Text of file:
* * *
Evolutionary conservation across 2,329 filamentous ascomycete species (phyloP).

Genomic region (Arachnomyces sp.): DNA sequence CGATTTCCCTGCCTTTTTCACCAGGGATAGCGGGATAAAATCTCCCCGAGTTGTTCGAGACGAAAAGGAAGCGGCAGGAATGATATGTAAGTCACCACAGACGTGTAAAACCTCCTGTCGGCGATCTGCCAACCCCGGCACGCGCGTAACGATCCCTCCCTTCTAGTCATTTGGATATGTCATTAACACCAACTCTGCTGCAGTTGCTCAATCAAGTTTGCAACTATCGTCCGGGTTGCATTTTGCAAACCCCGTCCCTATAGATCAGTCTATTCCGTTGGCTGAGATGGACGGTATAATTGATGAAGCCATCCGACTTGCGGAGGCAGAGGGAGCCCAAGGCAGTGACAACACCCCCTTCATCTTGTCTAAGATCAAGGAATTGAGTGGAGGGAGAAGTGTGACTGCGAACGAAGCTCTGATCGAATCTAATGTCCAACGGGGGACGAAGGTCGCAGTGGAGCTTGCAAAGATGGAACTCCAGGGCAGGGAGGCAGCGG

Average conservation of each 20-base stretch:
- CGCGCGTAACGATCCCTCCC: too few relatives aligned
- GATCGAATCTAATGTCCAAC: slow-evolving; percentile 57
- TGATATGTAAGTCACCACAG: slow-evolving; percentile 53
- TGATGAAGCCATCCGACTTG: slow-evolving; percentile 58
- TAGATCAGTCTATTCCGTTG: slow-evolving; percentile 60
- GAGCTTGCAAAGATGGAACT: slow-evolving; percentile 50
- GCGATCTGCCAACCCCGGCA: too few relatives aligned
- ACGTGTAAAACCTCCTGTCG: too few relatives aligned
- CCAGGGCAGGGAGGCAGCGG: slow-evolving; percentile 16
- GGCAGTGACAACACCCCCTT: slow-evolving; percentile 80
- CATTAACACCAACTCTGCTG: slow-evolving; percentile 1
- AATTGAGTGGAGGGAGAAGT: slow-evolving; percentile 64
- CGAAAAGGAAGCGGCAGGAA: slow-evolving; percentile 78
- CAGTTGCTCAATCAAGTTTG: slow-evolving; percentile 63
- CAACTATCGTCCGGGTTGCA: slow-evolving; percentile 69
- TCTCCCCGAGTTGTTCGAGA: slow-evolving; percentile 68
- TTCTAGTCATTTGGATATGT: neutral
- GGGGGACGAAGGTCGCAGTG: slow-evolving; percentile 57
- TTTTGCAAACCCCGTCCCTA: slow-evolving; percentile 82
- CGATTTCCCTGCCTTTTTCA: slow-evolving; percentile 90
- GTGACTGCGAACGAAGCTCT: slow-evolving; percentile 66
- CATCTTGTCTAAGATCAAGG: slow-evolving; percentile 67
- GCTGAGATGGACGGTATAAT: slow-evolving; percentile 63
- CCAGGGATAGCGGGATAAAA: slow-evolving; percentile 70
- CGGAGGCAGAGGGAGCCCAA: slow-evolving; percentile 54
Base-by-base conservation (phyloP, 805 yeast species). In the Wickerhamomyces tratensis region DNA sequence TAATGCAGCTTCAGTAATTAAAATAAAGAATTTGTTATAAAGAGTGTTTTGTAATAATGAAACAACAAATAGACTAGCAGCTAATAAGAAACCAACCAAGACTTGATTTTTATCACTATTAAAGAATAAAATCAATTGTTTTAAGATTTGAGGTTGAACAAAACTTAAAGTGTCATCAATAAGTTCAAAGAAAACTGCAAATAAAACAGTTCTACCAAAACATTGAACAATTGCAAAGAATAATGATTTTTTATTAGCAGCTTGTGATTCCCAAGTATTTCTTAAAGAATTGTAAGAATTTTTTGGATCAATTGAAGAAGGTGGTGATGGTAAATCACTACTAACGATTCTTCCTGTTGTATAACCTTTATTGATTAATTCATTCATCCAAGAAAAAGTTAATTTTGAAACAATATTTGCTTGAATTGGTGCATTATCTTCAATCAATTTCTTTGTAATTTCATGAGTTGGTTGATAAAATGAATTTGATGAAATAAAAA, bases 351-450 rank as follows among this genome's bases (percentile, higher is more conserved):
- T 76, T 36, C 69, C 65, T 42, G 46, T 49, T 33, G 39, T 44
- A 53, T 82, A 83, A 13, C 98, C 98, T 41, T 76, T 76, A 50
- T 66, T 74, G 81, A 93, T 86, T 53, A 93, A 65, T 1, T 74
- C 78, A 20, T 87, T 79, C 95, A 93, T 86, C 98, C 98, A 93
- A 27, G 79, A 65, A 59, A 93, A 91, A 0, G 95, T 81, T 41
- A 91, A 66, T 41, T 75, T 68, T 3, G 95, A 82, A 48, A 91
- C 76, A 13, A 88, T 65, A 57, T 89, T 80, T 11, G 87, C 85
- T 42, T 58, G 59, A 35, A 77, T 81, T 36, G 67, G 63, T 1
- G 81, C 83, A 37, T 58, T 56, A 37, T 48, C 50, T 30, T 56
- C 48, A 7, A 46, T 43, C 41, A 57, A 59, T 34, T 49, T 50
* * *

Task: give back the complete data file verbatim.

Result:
Evolutionary conservation across 2,329 filamentous ascomycete species (phyloP).

Genomic region (Arachnomyces sp.): DNA sequence CGATTTCCCTGCCTTTTTCACCAGGGATAGCGGGATAAAATCTCCCCGAGTTGTTCGAGACGAAAAGGAAGCGGCAGGAATGATATGTAAGTCACCACAGACGTGTAAAACCTCCTGTCGGCGATCTGCCAACCCCGGCACGCGCGTAACGATCCCTCCCTTCTAGTCATTTGGATATGTCATTAACACCAACTCTGCTGCAGTTGCTCAATCAAGTTTGCAACTATCGTCCGGGTTGCATTTTGCAAACCCCGTCCCTATAGATCAGTCTATTCCGTTGGCTGAGATGGACGGTATAATTGATGAAGCCATCCGACTTGCGGAGGCAGAGGGAGCCCAAGGCAGTGACAACACCCCCTTCATCTTGTCTAAGATCAAGGAATTGAGTGGAGGGAGAAGTGTGACTGCGAACGAAGCTCTGATCGAATCTAATGTCCAACGGGGGACGAAGGTCGCAGTGGAGCTTGCAAAGATGGAACTCCAGGGCAGGGAGGCAGCGG

Average conservation of each 20-base stretch:
- CGCGCGTAACGATCCCTCCC: too few relatives aligned
- GATCGAATCTAATGTCCAAC: slow-evolving; percentile 57
- TGATATGTAAGTCACCACAG: slow-evolving; percentile 53
- TGATGAAGCCATCCGACTTG: slow-evolving; percentile 58
- TAGATCAGTCTATTCCGTTG: slow-evolving; percentile 60
- GAGCTTGCAAAGATGGAACT: slow-evolving; percentile 50
- GCGATCTGCCAACCCCGGCA: too few relatives aligned
- ACGTGTAAAACCTCCTGTCG: too few relatives aligned
- CCAGGGCAGGGAGGCAGCGG: slow-evolving; percentile 16
- GGCAGTGACAACACCCCCTT: slow-evolving; percentile 80
- CATTAACACCAACTCTGCTG: slow-evolving; percentile 1
- AATTGAGTGGAGGGAGAAGT: slow-evolving; percentile 64
- CGAAAAGGAAGCGGCAGGAA: slow-evolving; percentile 78
- CAGTTGCTCAATCAAGTTTG: slow-evolving; percentile 63
- CAACTATCGTCCGGGTTGCA: slow-evolving; percentile 69
- TCTCCCCGAGTTGTTCGAGA: slow-evolving; percentile 68
- TTCTAGTCATTTGGATATGT: neutral
- GGGGGACGAAGGTCGCAGTG: slow-evolving; percentile 57
- TTTTGCAAACCCCGTCCCTA: slow-evolving; percentile 82
- CGATTTCCCTGCCTTTTTCA: slow-evolving; percentile 90
- GTGACTGCGAACGAAGCTCT: slow-evolving; percentile 66
- CATCTTGTCTAAGATCAAGG: slow-evolving; percentile 67
- GCTGAGATGGACGGTATAAT: slow-evolving; percentile 63
- CCAGGGATAGCGGGATAAAA: slow-evolving; percentile 70
- CGGAGGCAGAGGGAGCCCAA: slow-evolving; percentile 54
Base-by-base conservation (phyloP, 805 yeast species). In the Wickerhamomyces tratensis region DNA sequence TAATGCAGCTTCAGTAATTAAAATAAAGAATTTGTTATAAAGAGTGTTTTGTAATAATGAAACAACAAATAGACTAGCAGCTAATAAGAAACCAACCAAGACTTGATTTTTATCACTATTAAAGAATAAAATCAATTGTTTTAAGATTTGAGGTTGAACAAAACTTAAAGTGTCATCAATAAGTTCAAAGAAAACTGCAAATAAAACAGTTCTACCAAAACATTGAACAATTGCAAAGAATAATGATTTTTTATTAGCAGCTTGTGATTCCCAAGTATTTCTTAAAGAATTGTAAGAATTTTTTGGATCAATTGAAGAAGGTGGTGATGGTAAATCACTACTAACGATTCTTCCTGTTGTATAACCTTTATTGATTAATTCATTCATCCAAGAAAAAGTTAATTTTGAAACAATATTTGCTTGAATTGGTGCATTATCTTCAATCAATTTCTTTGTAATTTCATGAGTTGGTTGATAAAATGAATTTGATGAAATAAAAA, bases 351-450 rank as follows among this genome's bases (percentile, higher is more conserved):
- T 76, T 36, C 69, C 65, T 42, G 46, T 49, T 33, G 39, T 44
- A 53, T 82, A 83, A 13, C 98, C 98, T 41, T 76, T 76, A 50
- T 66, T 74, G 81, A 93, T 86, T 53, A 93, A 65, T 1, T 74
- C 78, A 20, T 87, T 79, C 95, A 93, T 86, C 98, C 98, A 93
- A 27, G 79, A 65, A 59, A 93, A 91, A 0, G 95, T 81, T 41
- A 91, A 66, T 41, T 75, T 68, T 3, G 95, A 82, A 48, A 91
- C 76, A 13, A 88, T 65, A 57, T 89, T 80, T 11, G 87, C 85
- T 42, T 58, G 59, A 35, A 77, T 81, T 36, G 67, G 63, T 1
- G 81, C 83, A 37, T 58, T 56, A 37, T 48, C 50, T 30, T 56
- C 48, A 7, A 46, T 43, C 41, A 57, A 59, T 34, T 49, T 50